When I scored a signed (!) copy of Aimie K. Runyan’s latest novel GIRLS ON THE LINE it felt like hitting jackpot. Set in World War I, the novel is about the “Hello Girls”, American women sent to work in the field as telephone operators for the US Army Signal Corps.
It's impossible to read the title of this book and not smile. Its young heroine, Peasprout Chen, doesn’t let you down. Her voice is as cocky and self-confident as the title, the story as action-packed as the cover design suggests.
Book review and analysis of writing technique. Complex emotions are needed to create powerful tensions in a story, especially if the story is character-driven. This novel shows the importance of layering on emotions when character motivations are pivotal to the story.
Book review and analysis of writing technique. Rosen has devised a conflict for Vera that keeps us turning the pages. One man is dependable and devoted to her, the other is impulsive but she can’t turn off her physical attraction to him. It can’t go on like this.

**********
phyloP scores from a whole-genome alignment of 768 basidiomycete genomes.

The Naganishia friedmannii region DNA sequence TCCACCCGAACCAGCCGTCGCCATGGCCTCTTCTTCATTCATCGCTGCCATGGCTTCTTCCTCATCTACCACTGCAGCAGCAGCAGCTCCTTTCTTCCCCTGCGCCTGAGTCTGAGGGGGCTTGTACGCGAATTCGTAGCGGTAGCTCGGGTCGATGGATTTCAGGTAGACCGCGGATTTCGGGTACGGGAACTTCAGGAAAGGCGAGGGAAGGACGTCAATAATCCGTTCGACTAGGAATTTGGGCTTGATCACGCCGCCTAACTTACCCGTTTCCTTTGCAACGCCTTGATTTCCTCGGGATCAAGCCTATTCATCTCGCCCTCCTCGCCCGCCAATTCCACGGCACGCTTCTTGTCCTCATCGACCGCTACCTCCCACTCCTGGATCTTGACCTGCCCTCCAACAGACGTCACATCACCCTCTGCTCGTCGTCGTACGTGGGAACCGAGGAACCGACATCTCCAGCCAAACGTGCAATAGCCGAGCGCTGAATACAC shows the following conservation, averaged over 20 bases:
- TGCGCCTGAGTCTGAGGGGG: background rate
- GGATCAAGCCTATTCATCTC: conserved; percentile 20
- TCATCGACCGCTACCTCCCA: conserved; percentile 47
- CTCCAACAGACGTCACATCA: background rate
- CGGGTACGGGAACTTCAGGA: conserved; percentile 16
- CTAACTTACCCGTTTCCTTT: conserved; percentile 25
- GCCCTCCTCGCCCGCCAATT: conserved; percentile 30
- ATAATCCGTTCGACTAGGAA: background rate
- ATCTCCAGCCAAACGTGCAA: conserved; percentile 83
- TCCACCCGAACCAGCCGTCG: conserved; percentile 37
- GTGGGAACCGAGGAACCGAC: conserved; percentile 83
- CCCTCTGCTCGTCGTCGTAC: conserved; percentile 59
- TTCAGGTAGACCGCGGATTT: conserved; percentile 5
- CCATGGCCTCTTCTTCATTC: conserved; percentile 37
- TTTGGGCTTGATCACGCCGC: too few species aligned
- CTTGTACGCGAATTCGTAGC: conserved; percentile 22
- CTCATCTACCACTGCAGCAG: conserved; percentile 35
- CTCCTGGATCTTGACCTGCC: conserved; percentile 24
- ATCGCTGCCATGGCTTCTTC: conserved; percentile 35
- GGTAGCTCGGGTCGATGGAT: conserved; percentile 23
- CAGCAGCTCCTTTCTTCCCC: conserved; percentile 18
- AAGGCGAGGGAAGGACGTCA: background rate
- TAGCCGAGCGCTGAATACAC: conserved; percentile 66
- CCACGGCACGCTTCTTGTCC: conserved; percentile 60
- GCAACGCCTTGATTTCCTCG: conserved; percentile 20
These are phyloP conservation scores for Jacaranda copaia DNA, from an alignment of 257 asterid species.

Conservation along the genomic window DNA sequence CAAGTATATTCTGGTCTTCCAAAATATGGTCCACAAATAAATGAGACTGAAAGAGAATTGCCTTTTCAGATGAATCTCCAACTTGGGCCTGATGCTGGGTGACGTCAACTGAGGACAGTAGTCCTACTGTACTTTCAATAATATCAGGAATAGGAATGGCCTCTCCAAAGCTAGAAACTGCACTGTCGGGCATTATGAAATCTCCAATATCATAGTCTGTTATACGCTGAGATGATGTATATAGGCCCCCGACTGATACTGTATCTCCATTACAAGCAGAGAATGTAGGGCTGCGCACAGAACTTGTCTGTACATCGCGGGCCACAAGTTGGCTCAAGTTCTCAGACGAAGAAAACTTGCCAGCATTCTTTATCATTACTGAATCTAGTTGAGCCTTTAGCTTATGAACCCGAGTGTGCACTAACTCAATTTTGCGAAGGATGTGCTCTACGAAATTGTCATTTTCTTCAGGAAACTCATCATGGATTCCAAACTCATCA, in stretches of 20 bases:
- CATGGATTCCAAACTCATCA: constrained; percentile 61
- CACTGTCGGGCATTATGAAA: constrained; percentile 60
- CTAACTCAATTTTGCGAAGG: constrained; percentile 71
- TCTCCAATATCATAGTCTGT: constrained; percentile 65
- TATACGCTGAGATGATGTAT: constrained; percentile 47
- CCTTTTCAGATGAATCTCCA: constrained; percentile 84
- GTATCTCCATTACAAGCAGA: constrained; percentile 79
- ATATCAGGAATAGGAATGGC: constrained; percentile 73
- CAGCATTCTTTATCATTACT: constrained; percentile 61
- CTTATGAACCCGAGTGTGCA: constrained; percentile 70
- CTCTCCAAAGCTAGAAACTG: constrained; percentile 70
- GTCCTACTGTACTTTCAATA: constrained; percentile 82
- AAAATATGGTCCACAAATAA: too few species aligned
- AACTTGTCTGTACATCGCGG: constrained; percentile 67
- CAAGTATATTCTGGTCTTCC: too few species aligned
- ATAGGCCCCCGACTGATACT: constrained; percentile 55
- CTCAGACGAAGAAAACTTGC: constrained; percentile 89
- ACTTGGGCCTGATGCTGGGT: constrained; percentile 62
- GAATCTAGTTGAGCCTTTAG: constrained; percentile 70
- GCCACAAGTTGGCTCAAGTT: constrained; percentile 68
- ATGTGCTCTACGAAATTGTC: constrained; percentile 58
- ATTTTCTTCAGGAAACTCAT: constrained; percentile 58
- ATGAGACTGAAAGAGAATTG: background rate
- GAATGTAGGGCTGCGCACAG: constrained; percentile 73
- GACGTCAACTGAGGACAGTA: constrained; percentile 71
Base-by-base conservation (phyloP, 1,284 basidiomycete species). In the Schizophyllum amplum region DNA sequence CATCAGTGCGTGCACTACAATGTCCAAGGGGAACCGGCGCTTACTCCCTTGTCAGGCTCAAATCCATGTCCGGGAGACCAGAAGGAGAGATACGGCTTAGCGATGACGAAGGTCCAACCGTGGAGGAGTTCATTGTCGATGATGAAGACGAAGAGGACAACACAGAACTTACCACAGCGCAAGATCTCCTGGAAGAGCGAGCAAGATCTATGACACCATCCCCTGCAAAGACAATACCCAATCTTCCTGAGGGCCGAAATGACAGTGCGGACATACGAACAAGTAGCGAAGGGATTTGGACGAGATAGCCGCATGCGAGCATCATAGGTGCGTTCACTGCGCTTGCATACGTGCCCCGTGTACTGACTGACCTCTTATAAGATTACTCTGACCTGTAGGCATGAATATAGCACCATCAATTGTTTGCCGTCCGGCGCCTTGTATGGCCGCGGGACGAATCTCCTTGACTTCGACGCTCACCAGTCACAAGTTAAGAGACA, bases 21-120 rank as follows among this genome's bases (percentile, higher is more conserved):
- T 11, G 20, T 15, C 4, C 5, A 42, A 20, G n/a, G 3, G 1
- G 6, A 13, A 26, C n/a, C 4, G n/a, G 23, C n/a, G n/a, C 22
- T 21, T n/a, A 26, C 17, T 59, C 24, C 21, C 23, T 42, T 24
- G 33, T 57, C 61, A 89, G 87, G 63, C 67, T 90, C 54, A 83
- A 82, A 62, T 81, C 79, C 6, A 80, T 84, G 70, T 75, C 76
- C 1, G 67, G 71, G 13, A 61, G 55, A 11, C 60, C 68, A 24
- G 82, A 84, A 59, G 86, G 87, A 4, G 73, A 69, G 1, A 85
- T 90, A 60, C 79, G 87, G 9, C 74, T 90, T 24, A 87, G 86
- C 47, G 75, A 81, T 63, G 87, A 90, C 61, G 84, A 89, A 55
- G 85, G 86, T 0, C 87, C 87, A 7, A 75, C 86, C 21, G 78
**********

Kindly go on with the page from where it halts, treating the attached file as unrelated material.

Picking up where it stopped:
Book review and analysis of writing technique. Dense with imagery, tense and skillfully plotted, Truth Like the Sun kept me reading as compulsively as if it were a news-breaking story clattering out of a teletype machine.
Book review and analysis of writing technique. It was news to me that Lisa See had written a trilogy of thrillers set in China. And they are great. Book review on Flower Net, the first of the Red Princess mysteries.
Book review and analysis of writing technique. Daisy Lawrence is hosting Keiko, a Hiroshima Maiden: a survivor of the bomb, the recipient of free American plastic surgery to remove her scars, and a poster child for the anti-bomb movement that funded her trip.